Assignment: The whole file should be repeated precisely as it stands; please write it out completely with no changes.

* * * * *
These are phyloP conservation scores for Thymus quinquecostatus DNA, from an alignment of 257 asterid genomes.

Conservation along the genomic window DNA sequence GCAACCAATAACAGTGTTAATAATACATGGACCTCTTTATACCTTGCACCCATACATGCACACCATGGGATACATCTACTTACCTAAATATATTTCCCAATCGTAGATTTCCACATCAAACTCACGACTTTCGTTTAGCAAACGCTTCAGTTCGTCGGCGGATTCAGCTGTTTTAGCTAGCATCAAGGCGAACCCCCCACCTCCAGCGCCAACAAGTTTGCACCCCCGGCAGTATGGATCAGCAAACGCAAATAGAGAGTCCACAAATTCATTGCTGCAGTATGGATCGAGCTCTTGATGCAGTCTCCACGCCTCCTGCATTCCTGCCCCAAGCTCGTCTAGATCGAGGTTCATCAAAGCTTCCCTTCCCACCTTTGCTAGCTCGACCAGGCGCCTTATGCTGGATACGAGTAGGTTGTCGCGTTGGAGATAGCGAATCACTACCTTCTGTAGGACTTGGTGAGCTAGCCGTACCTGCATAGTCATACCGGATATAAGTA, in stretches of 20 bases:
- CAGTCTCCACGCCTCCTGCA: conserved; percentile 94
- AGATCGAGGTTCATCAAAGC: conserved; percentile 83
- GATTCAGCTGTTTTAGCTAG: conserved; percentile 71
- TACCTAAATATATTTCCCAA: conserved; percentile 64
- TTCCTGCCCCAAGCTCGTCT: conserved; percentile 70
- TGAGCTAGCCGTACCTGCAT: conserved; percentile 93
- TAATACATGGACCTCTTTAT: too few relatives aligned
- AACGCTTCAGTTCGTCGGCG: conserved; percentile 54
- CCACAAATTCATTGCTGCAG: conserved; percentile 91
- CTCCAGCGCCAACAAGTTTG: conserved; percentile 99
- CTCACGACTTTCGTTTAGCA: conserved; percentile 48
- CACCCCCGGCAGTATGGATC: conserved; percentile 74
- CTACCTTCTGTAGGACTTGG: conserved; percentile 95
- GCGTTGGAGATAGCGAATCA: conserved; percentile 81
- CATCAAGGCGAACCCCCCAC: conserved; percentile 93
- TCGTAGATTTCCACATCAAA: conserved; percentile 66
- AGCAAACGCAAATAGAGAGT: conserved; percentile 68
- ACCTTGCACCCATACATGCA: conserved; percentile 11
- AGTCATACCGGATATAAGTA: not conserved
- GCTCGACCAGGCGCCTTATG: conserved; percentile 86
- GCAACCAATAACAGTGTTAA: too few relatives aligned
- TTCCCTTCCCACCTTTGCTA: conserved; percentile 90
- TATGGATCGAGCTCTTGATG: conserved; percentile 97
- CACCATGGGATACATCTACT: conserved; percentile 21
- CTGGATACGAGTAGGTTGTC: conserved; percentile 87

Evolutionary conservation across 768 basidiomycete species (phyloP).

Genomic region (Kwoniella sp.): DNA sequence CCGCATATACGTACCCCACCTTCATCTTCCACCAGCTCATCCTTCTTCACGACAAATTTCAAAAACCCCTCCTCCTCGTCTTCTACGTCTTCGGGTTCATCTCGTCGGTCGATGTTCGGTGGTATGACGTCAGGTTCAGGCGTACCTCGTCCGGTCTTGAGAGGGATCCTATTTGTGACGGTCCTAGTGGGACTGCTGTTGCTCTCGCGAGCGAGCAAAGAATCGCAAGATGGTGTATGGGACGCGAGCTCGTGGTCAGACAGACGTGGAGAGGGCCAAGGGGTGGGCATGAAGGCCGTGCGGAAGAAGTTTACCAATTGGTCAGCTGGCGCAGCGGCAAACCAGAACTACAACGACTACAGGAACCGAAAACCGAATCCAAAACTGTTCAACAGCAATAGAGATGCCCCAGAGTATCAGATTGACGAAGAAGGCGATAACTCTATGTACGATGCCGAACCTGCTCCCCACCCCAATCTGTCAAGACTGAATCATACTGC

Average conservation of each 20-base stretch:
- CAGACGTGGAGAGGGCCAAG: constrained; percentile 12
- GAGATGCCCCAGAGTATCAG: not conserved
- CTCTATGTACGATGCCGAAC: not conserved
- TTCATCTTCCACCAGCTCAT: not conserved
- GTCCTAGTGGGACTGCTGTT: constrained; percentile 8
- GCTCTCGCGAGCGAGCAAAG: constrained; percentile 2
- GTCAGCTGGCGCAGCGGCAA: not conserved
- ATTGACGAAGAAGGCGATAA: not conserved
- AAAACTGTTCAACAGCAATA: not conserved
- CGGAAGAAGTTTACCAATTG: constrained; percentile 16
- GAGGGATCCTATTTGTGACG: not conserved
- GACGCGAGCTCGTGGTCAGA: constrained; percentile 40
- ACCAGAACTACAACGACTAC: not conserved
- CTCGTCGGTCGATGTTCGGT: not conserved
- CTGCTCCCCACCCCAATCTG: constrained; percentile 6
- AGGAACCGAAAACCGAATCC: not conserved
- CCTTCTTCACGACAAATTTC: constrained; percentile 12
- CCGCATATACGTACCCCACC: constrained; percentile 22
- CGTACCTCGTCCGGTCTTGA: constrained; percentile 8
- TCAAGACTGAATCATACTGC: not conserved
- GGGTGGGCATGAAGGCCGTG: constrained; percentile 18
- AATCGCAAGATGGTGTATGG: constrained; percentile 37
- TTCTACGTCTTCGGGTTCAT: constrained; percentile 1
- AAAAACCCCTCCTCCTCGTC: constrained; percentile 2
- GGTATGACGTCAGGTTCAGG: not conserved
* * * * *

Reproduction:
These are phyloP conservation scores for Thymus quinquecostatus DNA, from an alignment of 257 asterid genomes.

Conservation along the genomic window DNA sequence GCAACCAATAACAGTGTTAATAATACATGGACCTCTTTATACCTTGCACCCATACATGCACACCATGGGATACATCTACTTACCTAAATATATTTCCCAATCGTAGATTTCCACATCAAACTCACGACTTTCGTTTAGCAAACGCTTCAGTTCGTCGGCGGATTCAGCTGTTTTAGCTAGCATCAAGGCGAACCCCCCACCTCCAGCGCCAACAAGTTTGCACCCCCGGCAGTATGGATCAGCAAACGCAAATAGAGAGTCCACAAATTCATTGCTGCAGTATGGATCGAGCTCTTGATGCAGTCTCCACGCCTCCTGCATTCCTGCCCCAAGCTCGTCTAGATCGAGGTTCATCAAAGCTTCCCTTCCCACCTTTGCTAGCTCGACCAGGCGCCTTATGCTGGATACGAGTAGGTTGTCGCGTTGGAGATAGCGAATCACTACCTTCTGTAGGACTTGGTGAGCTAGCCGTACCTGCATAGTCATACCGGATATAAGTA, in stretches of 20 bases:
- CAGTCTCCACGCCTCCTGCA: conserved; percentile 94
- AGATCGAGGTTCATCAAAGC: conserved; percentile 83
- GATTCAGCTGTTTTAGCTAG: conserved; percentile 71
- TACCTAAATATATTTCCCAA: conserved; percentile 64
- TTCCTGCCCCAAGCTCGTCT: conserved; percentile 70
- TGAGCTAGCCGTACCTGCAT: conserved; percentile 93
- TAATACATGGACCTCTTTAT: too few relatives aligned
- AACGCTTCAGTTCGTCGGCG: conserved; percentile 54
- CCACAAATTCATTGCTGCAG: conserved; percentile 91
- CTCCAGCGCCAACAAGTTTG: conserved; percentile 99
- CTCACGACTTTCGTTTAGCA: conserved; percentile 48
- CACCCCCGGCAGTATGGATC: conserved; percentile 74
- CTACCTTCTGTAGGACTTGG: conserved; percentile 95
- GCGTTGGAGATAGCGAATCA: conserved; percentile 81
- CATCAAGGCGAACCCCCCAC: conserved; percentile 93
- TCGTAGATTTCCACATCAAA: conserved; percentile 66
- AGCAAACGCAAATAGAGAGT: conserved; percentile 68
- ACCTTGCACCCATACATGCA: conserved; percentile 11
- AGTCATACCGGATATAAGTA: not conserved
- GCTCGACCAGGCGCCTTATG: conserved; percentile 86
- GCAACCAATAACAGTGTTAA: too few relatives aligned
- TTCCCTTCCCACCTTTGCTA: conserved; percentile 90
- TATGGATCGAGCTCTTGATG: conserved; percentile 97
- CACCATGGGATACATCTACT: conserved; percentile 21
- CTGGATACGAGTAGGTTGTC: conserved; percentile 87

Evolutionary conservation across 768 basidiomycete species (phyloP).

Genomic region (Kwoniella sp.): DNA sequence CCGCATATACGTACCCCACCTTCATCTTCCACCAGCTCATCCTTCTTCACGACAAATTTCAAAAACCCCTCCTCCTCGTCTTCTACGTCTTCGGGTTCATCTCGTCGGTCGATGTTCGGTGGTATGACGTCAGGTTCAGGCGTACCTCGTCCGGTCTTGAGAGGGATCCTATTTGTGACGGTCCTAGTGGGACTGCTGTTGCTCTCGCGAGCGAGCAAAGAATCGCAAGATGGTGTATGGGACGCGAGCTCGTGGTCAGACAGACGTGGAGAGGGCCAAGGGGTGGGCATGAAGGCCGTGCGGAAGAAGTTTACCAATTGGTCAGCTGGCGCAGCGGCAAACCAGAACTACAACGACTACAGGAACCGAAAACCGAATCCAAAACTGTTCAACAGCAATAGAGATGCCCCAGAGTATCAGATTGACGAAGAAGGCGATAACTCTATGTACGATGCCGAACCTGCTCCCCACCCCAATCTGTCAAGACTGAATCATACTGC

Average conservation of each 20-base stretch:
- CAGACGTGGAGAGGGCCAAG: constrained; percentile 12
- GAGATGCCCCAGAGTATCAG: not conserved
- CTCTATGTACGATGCCGAAC: not conserved
- TTCATCTTCCACCAGCTCAT: not conserved
- GTCCTAGTGGGACTGCTGTT: constrained; percentile 8
- GCTCTCGCGAGCGAGCAAAG: constrained; percentile 2
- GTCAGCTGGCGCAGCGGCAA: not conserved
- ATTGACGAAGAAGGCGATAA: not conserved
- AAAACTGTTCAACAGCAATA: not conserved
- CGGAAGAAGTTTACCAATTG: constrained; percentile 16
- GAGGGATCCTATTTGTGACG: not conserved
- GACGCGAGCTCGTGGTCAGA: constrained; percentile 40
- ACCAGAACTACAACGACTAC: not conserved
- CTCGTCGGTCGATGTTCGGT: not conserved
- CTGCTCCCCACCCCAATCTG: constrained; percentile 6
- AGGAACCGAAAACCGAATCC: not conserved
- CCTTCTTCACGACAAATTTC: constrained; percentile 12
- CCGCATATACGTACCCCACC: constrained; percentile 22
- CGTACCTCGTCCGGTCTTGA: constrained; percentile 8
- TCAAGACTGAATCATACTGC: not conserved
- GGGTGGGCATGAAGGCCGTG: constrained; percentile 18
- AATCGCAAGATGGTGTATGG: constrained; percentile 37
- TTCTACGTCTTCGGGTTCAT: constrained; percentile 1
- AAAAACCCCTCCTCCTCGTC: constrained; percentile 2
- GGTATGACGTCAGGTTCAGG: not conserved